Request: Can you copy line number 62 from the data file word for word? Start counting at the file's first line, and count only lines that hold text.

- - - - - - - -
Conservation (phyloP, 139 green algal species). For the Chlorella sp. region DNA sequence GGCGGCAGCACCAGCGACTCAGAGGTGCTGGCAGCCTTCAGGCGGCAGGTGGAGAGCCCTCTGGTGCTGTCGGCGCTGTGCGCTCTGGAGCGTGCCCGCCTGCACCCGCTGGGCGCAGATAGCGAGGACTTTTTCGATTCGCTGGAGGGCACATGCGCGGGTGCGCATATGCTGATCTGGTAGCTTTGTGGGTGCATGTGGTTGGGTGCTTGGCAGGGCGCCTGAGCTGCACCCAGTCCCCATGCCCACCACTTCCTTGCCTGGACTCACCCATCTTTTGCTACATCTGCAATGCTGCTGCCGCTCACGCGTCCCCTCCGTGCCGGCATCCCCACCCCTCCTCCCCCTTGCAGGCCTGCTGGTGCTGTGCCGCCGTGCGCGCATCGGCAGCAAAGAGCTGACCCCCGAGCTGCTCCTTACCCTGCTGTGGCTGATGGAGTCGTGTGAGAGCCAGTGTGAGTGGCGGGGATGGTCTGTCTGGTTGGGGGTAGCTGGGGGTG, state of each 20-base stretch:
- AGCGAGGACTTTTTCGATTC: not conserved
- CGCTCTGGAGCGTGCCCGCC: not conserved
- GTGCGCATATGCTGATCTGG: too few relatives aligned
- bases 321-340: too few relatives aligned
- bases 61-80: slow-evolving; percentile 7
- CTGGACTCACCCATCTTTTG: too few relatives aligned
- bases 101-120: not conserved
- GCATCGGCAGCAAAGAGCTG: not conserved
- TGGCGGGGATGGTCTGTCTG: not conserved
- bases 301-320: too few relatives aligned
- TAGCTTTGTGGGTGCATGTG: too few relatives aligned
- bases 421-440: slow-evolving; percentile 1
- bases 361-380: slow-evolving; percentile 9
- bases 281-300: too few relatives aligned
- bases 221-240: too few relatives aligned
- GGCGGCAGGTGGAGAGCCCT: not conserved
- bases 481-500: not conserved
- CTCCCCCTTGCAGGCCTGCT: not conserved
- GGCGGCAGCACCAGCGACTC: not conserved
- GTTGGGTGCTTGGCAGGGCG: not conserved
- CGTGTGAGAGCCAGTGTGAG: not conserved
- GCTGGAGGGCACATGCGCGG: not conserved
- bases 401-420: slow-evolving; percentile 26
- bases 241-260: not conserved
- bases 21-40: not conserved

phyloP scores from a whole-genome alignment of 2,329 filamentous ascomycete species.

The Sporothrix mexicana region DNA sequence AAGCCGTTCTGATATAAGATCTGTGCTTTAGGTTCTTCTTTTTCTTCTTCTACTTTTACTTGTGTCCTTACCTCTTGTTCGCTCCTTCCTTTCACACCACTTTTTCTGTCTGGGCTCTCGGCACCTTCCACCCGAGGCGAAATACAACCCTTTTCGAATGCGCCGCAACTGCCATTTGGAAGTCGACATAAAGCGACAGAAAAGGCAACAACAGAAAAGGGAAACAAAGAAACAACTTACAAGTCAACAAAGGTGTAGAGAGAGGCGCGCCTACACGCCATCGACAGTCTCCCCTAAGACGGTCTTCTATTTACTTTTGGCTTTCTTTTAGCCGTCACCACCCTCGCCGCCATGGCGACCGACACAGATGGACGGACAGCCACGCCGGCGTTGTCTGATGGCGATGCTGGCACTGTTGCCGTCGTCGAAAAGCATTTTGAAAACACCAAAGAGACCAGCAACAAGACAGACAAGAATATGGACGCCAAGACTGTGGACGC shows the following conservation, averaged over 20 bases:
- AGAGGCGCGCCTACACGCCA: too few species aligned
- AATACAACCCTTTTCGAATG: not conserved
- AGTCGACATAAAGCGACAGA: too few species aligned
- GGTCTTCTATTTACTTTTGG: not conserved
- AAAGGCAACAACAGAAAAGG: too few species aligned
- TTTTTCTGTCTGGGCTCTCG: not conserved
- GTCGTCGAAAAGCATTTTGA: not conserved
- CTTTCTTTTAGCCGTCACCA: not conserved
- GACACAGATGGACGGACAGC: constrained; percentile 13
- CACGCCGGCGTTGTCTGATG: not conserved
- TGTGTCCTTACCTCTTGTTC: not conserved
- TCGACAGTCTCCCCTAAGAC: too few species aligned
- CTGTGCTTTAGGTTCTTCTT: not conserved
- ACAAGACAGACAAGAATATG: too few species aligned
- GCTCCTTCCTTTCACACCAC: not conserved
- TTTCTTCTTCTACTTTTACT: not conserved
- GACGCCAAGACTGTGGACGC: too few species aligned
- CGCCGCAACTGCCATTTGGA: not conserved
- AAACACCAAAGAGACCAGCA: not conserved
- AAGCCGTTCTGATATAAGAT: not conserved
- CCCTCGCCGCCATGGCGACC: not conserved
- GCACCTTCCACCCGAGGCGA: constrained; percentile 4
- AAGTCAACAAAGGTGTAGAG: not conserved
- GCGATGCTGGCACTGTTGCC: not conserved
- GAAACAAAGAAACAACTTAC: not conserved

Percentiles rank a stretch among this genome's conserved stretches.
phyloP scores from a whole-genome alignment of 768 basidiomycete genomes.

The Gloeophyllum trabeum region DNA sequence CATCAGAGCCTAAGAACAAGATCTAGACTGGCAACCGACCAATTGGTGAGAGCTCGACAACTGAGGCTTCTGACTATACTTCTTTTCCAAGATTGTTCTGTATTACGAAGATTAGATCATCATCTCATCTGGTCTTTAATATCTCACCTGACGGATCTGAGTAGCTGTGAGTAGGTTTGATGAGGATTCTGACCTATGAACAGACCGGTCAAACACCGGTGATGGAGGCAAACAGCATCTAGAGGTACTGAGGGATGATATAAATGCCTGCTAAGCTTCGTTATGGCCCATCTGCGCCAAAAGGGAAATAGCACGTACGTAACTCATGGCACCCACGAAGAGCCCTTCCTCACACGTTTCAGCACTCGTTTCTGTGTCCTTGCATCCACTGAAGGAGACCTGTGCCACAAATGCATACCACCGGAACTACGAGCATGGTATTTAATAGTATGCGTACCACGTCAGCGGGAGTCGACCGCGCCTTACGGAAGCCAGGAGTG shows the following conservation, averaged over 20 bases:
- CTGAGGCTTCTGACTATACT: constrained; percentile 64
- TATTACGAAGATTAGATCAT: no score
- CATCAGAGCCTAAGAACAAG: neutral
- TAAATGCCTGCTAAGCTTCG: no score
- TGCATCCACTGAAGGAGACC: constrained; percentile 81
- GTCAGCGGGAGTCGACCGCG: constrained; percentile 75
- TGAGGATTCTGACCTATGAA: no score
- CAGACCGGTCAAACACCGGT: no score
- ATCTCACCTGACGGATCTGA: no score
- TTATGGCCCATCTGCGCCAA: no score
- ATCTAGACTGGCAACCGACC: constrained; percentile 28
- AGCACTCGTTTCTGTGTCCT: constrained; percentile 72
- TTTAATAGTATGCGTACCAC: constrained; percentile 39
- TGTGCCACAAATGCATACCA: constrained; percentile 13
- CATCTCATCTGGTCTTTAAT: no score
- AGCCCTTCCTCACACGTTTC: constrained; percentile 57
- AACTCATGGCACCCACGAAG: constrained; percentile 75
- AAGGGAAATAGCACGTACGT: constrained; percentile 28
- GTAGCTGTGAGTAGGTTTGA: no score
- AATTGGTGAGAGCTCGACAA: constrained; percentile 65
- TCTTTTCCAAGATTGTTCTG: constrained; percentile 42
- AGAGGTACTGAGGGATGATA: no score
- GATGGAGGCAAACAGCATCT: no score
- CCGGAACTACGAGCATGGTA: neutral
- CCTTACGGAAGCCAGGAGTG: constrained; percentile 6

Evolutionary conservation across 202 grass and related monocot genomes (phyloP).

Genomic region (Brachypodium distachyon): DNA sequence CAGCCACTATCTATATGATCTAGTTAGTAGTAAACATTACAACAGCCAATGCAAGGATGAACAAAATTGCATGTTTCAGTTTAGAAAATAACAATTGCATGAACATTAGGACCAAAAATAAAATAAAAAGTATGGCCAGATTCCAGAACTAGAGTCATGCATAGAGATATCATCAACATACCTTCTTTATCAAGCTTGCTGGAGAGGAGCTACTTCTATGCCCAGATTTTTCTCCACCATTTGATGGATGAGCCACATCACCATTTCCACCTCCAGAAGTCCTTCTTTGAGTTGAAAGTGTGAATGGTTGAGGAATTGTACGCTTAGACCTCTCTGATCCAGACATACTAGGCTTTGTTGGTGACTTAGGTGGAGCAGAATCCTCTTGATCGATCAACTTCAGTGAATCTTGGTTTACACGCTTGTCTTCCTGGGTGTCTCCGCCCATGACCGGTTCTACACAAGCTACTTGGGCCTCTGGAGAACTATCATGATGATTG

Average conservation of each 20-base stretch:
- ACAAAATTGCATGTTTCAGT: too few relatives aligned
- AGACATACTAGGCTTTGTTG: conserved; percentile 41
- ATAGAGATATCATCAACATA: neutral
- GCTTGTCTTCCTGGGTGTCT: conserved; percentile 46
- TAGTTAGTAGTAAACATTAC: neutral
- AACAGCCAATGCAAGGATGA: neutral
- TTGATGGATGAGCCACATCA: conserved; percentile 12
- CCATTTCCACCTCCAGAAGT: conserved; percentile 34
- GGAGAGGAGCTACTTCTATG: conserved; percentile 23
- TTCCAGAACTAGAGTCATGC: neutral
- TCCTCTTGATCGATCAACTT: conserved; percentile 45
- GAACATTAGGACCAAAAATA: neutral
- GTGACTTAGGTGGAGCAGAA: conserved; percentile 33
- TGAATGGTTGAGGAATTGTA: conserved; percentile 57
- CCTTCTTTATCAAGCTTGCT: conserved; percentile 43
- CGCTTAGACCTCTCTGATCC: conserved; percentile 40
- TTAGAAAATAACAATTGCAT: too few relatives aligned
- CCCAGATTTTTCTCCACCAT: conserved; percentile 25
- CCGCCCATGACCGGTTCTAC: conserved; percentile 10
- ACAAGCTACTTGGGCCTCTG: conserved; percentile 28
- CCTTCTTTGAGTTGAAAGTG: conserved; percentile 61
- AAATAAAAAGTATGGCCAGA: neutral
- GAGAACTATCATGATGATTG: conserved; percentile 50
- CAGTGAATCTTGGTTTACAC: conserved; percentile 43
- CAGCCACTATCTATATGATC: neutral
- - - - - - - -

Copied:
- GTCAGCGGGAGTCGACCGCG: constrained; percentile 75